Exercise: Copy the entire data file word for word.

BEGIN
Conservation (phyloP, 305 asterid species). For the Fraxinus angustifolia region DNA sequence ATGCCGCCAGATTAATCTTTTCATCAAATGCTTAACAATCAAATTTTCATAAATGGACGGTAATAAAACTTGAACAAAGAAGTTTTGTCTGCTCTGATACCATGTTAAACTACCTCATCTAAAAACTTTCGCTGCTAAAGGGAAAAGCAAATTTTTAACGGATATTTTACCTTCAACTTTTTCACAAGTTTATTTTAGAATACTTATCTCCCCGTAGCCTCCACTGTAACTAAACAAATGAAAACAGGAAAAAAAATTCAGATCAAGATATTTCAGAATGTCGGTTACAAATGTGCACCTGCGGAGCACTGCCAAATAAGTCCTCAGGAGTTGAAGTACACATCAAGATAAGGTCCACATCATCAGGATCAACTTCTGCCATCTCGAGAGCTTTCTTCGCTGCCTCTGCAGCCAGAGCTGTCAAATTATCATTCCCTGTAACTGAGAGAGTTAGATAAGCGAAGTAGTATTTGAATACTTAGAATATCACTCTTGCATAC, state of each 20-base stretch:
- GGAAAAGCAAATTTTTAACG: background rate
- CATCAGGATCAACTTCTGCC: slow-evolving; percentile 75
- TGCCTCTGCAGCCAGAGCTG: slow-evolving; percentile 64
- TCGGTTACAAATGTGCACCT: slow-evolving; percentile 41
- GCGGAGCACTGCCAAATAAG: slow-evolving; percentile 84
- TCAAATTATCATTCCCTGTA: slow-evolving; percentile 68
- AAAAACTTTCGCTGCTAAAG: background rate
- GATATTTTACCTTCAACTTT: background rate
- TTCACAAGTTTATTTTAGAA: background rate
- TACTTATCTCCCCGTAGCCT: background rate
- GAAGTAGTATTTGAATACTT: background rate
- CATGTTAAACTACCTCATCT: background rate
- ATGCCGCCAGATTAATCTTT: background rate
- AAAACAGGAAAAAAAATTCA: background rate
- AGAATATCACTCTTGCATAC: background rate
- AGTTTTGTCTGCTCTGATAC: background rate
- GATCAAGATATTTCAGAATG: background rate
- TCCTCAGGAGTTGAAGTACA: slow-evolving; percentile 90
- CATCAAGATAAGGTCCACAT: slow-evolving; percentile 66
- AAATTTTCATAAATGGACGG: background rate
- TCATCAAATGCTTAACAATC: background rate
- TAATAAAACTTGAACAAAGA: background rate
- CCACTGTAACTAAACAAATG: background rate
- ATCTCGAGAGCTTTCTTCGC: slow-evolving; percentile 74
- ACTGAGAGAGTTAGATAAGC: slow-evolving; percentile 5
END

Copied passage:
Conservation (phyloP, 305 asterid species). For the Fraxinus angustifolia region DNA sequence ATGCCGCCAGATTAATCTTTTCATCAAATGCTTAACAATCAAATTTTCATAAATGGACGGTAATAAAACTTGAACAAAGAAGTTTTGTCTGCTCTGATACCATGTTAAACTACCTCATCTAAAAACTTTCGCTGCTAAAGGGAAAAGCAAATTTTTAACGGATATTTTACCTTCAACTTTTTCACAAGTTTATTTTAGAATACTTATCTCCCCGTAGCCTCCACTGTAACTAAACAAATGAAAACAGGAAAAAAAATTCAGATCAAGATATTTCAGAATGTCGGTTACAAATGTGCACCTGCGGAGCACTGCCAAATAAGTCCTCAGGAGTTGAAGTACACATCAAGATAAGGTCCACATCATCAGGATCAACTTCTGCCATCTCGAGAGCTTTCTTCGCTGCCTCTGCAGCCAGAGCTGTCAAATTATCATTCCCTGTAACTGAGAGAGTTAGATAAGCGAAGTAGTATTTGAATACTTAGAATATCACTCTTGCATAC, state of each 20-base stretch:
- GGAAAAGCAAATTTTTAACG: background rate
- CATCAGGATCAACTTCTGCC: slow-evolving; percentile 75
- TGCCTCTGCAGCCAGAGCTG: slow-evolving; percentile 64
- TCGGTTACAAATGTGCACCT: slow-evolving; percentile 41
- GCGGAGCACTGCCAAATAAG: slow-evolving; percentile 84
- TCAAATTATCATTCCCTGTA: slow-evolving; percentile 68
- AAAAACTTTCGCTGCTAAAG: background rate
- GATATTTTACCTTCAACTTT: background rate
- TTCACAAGTTTATTTTAGAA: background rate
- TACTTATCTCCCCGTAGCCT: background rate
- GAAGTAGTATTTGAATACTT: background rate
- CATGTTAAACTACCTCATCT: background rate
- ATGCCGCCAGATTAATCTTT: background rate
- AAAACAGGAAAAAAAATTCA: background rate
- AGAATATCACTCTTGCATAC: background rate
- AGTTTTGTCTGCTCTGATAC: background rate
- GATCAAGATATTTCAGAATG: background rate
- TCCTCAGGAGTTGAAGTACA: slow-evolving; percentile 90
- CATCAAGATAAGGTCCACAT: slow-evolving; percentile 66
- AAATTTTCATAAATGGACGG: background rate
- TCATCAAATGCTTAACAATC: background rate
- TAATAAAACTTGAACAAAGA: background rate
- CCACTGTAACTAAACAAATG: background rate
- ATCTCGAGAGCTTTCTTCGC: slow-evolving; percentile 74
- ACTGAGAGAGTTAGATAAGC: slow-evolving; percentile 5